I know. There are supposed to be seven deadly sins. I did think of seven, but one of them isn’t deadly. So this will be the six deadly and one not-so-deadly sins committed during the Rite of Acceptance. These are not based on the standard seven that you’ll find in the Catechism. Rather, these come from the ancient Celtic book of Aelwais Dunethet Way.
1. Celebrating on the First Sunday of Advent
I’m told there are still lots of parishes that do this. I’ve asked and asked, and I can’t seem to find out why. Someone once told me they do it because then the catechumens can start their journey at the beginning of the “new year.” And then I asked if the catechumens are, in fact, spending a full year in the process in that parish. No. And so head scratching resumed.
Here are three criteria for picking a Sunday for the rite:
- When the readings are appropriate (read ahead a little and find a good day; First Sunday of Advent is not)
- When the parish is ready (meaning you don’t have a gazillion things to distract the focus from the catechumens like lighting and blessing wreaths, making announcements about the Giving Tree, and begging people to sign up for the Christmas choir)
- When the inquirers are ready (see Sin 2)
For more, read: When to schedule the Rite of Acceptance
2. Accepting people who haven’t completed the preflight checklist
The RCIA is very clear about the criteria for readiness. Marking time in the precatechumenate is not on the list. If you knew your pilot had been to flight school twice as long as any other pilot, would you feel good about getting on the plane? What if the reason he’d been in school so long was he just couldn’t figure out how to fly, but he’d been there so long they finally graduated him? It’s the same with inquirers. If someone has been an inquirer for six weeks or six years, they cannot move on to become catechumens until they show evidence of:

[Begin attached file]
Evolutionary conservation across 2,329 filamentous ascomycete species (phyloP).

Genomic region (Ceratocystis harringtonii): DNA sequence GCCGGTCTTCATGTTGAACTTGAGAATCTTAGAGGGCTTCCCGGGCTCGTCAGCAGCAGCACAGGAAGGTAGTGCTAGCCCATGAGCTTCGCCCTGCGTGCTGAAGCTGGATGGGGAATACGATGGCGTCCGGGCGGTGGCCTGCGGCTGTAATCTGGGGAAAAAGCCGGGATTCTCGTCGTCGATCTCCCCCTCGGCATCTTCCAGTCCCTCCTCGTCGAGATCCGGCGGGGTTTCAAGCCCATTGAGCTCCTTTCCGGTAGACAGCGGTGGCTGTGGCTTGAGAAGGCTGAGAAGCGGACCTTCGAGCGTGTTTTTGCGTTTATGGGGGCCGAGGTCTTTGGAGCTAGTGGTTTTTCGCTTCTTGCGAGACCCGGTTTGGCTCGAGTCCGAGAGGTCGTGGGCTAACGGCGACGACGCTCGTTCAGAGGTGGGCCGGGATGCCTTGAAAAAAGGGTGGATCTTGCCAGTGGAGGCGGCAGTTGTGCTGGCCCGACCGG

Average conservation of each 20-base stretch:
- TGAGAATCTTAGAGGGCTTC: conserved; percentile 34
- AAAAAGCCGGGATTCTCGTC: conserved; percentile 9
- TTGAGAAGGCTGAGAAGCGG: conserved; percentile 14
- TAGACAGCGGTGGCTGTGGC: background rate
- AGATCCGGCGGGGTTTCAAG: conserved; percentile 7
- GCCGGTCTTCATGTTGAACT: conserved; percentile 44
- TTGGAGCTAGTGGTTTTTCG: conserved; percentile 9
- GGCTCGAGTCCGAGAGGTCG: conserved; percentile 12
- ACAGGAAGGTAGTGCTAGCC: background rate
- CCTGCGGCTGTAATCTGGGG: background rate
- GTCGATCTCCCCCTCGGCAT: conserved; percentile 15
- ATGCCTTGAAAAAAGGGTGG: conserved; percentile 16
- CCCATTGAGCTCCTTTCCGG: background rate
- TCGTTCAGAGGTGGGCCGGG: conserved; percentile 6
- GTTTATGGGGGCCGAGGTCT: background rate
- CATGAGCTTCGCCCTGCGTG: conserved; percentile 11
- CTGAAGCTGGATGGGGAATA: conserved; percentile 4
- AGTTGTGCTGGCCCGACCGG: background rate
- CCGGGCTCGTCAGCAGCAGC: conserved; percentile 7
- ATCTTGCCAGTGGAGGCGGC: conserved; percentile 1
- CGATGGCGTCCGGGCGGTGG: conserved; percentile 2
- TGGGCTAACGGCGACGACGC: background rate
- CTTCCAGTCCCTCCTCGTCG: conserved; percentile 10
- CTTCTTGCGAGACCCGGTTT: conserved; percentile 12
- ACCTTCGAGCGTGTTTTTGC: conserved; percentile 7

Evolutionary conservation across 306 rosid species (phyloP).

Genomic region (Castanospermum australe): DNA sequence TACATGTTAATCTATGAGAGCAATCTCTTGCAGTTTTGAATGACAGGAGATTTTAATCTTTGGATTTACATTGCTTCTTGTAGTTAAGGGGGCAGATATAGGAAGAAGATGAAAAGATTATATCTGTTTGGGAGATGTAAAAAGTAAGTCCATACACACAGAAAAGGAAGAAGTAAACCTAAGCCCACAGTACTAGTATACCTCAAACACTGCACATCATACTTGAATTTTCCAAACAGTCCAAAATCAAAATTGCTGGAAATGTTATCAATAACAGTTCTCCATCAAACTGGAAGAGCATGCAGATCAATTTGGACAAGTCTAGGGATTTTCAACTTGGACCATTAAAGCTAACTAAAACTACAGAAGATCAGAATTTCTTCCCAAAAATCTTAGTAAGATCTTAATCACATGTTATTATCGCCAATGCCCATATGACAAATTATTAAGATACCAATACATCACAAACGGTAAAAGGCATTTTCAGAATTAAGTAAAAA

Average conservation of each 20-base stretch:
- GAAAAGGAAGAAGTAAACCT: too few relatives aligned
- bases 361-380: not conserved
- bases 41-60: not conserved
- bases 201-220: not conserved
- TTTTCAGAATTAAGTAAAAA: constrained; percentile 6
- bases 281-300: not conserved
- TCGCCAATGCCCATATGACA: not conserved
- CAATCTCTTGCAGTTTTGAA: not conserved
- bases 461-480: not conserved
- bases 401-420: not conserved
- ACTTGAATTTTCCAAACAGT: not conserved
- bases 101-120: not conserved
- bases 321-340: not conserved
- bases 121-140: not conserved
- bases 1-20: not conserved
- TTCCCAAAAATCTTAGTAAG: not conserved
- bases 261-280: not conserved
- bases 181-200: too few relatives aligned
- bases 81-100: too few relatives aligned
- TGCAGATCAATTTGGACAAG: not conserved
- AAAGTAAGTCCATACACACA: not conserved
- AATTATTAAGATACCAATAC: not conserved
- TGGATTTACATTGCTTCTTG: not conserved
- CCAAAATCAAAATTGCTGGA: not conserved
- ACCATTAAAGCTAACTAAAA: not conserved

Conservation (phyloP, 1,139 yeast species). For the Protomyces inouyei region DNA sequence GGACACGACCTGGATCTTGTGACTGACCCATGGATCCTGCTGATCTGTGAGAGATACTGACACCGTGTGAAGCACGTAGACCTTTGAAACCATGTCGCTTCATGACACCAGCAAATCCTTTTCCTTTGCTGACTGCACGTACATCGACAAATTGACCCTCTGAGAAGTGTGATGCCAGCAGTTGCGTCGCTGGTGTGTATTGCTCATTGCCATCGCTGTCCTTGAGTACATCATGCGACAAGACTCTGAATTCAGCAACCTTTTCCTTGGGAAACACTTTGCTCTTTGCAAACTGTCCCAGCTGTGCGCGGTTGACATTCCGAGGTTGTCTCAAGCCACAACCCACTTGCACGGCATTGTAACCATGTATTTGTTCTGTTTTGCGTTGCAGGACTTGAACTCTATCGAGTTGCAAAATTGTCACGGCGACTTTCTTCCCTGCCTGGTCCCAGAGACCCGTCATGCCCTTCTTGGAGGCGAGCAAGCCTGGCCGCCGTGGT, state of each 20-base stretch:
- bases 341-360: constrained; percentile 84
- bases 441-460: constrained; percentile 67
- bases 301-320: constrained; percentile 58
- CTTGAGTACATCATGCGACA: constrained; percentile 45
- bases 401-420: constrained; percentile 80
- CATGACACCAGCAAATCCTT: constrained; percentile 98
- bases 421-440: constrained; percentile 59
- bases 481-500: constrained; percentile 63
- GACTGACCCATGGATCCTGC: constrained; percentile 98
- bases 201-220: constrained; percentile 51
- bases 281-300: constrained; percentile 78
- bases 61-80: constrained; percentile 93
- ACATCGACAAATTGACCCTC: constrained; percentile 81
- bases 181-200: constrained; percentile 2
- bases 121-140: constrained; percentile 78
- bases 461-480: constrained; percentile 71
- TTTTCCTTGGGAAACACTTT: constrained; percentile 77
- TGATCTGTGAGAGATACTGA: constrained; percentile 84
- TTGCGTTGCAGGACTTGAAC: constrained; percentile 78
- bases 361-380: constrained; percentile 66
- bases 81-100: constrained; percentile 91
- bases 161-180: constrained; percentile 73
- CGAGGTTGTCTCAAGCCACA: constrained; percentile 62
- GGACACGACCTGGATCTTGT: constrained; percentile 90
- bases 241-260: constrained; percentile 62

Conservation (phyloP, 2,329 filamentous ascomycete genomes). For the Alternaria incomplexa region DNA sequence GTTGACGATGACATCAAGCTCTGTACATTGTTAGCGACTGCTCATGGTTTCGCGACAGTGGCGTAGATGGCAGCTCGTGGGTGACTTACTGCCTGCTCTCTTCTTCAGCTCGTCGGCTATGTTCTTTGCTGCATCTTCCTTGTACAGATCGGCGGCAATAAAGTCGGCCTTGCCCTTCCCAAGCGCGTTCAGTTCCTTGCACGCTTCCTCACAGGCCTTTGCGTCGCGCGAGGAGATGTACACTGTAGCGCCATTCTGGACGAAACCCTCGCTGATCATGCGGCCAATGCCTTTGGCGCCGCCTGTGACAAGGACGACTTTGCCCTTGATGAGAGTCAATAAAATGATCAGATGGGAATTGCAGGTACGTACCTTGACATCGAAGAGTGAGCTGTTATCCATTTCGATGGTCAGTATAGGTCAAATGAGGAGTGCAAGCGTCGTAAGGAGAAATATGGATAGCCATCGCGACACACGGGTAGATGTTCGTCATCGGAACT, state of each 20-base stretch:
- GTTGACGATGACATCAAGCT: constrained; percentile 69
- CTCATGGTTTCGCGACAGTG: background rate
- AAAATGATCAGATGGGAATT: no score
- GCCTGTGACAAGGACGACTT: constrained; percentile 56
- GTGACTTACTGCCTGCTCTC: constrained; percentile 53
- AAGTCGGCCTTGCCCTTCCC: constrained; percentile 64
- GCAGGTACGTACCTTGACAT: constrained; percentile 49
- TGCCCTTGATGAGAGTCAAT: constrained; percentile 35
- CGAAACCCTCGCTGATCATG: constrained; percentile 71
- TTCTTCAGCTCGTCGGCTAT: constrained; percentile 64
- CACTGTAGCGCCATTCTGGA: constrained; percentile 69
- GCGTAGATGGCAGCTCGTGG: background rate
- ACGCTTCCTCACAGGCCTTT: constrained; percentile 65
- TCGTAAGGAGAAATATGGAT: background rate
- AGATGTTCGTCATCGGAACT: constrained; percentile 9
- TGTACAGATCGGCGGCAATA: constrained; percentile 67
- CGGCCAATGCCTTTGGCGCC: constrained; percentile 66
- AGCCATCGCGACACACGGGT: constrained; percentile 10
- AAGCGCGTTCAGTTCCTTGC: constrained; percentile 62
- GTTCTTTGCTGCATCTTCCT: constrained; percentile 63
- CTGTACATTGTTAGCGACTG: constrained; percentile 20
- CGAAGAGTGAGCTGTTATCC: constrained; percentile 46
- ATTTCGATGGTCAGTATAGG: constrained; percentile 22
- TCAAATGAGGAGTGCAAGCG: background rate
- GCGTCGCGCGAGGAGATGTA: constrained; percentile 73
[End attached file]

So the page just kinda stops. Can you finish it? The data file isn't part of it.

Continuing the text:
- first faith
- an initial conversion
- an intention to change their lives
- a desire to enter into a relationship with God in Christ (RCIA 42)
For more, read: RCIA Discernment: How do you know if they “know enough”?
3. Accepting people into the Order of “Catholichumens”
Many parishes celebrate a combined Rite of Acceptance and Rite of Welcome (of the baptized candidates). While the team members think they are making the distinction clear, they always fail Communications Theory 101. What you say isn’t necessarily what’s heard. To anyone who isn’t reading along in the ritual book, it looks like these are all the folks are the same—people who are going to become Catholic this year.
There is one really, really easy way to solve this. Celebrate the two rites on different Sundays. And when you do celebrate a welcoming ritual for baptized candidates, don’t use the one in the RCIA (which is optional). Instead, use a modified version of the “Order for the Welcoming of New Parishioners” from the Book of Blessings.
Or, download this Alternative Rite of Welcome that I wrote.
If you simply must celebrate the two rites together, then begin with the baptized candidates inside the church, while the unbaptized are waiting outside the church. Call the baptized candidates forward, introduce them to the community, and then all process outside to celebrate the Rite of Acceptance with the unbaptized.
4. Knock, knock, who’s there?
Gosh, I was floored when I heard this one. Some parishes are making the inquirers bang on the church door at the beginning of the liturgy. My, what kind of symbol is that? Our doors are closed; you have to bang on them to get in. We are saying they have to come to us instead of us going out to them. Let’s knock off the knocking and stick to the flow of the rite.